In a word: dotard

The Baltimore Sun

Each week The Sun's John McIntyre presents a relatively obscure but evocative word with which you may not be familiar, another brick to add to the wall of your vocabulary. This week's word: 


Before we started shrinking from the terms dementia and Alzheimer's, taking quiet inventory of our memory and other faculties, we had a gentler word for the fading of intellectual acuity with age: dotage. And a person who had arrived at dotage was a dotard (pronounced DOHT-rd), someone silly or stupid whose mind has been impaired by age, a person in what we used to innocently call "second childhood."

Dotard is by no means a complimentary term, but at least it's not clinical.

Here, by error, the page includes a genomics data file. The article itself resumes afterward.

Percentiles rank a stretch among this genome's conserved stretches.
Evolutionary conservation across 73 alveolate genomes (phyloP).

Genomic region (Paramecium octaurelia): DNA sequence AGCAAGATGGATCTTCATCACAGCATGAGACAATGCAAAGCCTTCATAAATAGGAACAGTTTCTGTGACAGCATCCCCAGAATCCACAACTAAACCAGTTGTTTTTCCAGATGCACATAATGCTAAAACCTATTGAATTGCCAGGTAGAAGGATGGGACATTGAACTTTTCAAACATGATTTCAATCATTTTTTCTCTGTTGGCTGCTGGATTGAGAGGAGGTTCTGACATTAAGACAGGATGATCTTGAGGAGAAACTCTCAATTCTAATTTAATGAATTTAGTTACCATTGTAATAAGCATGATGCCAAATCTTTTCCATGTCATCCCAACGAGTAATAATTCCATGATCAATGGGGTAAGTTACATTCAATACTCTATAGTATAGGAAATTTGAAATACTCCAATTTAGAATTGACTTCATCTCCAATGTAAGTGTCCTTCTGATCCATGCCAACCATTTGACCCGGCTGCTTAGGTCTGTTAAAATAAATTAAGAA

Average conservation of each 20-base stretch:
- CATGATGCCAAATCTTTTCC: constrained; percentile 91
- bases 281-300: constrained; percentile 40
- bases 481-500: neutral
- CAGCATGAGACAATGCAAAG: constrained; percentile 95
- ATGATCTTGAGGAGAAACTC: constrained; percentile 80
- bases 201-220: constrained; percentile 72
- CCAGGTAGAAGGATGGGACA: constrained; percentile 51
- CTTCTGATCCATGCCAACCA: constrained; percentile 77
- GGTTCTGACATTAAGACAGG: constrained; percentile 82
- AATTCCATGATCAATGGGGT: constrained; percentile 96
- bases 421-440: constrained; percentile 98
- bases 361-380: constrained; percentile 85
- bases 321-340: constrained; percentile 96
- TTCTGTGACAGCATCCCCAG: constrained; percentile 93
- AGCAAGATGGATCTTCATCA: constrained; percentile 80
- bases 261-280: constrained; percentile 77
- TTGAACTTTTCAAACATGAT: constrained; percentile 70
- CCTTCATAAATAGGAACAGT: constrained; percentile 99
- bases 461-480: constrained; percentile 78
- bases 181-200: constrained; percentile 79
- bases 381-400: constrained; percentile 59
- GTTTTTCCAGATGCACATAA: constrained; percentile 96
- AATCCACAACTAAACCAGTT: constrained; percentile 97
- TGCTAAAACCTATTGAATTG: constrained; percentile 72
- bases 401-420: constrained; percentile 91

The noun comes from the verb dote (Middle English doten): to be silly or out of one's wits, and, similarly, to be excessively fond of or to bestow excessive affection. 

It is tempting to think that the seventeenth-century dottard, for a tree that has lost its branches, is etymologically related, but the Oxford English Dictionary thinks not.


Example: From Robert K. Tanenbaum's True Justice: "This was said with such a tone of forbearance, as to a dotard, that Marlene shrugged and put her wallet away." 

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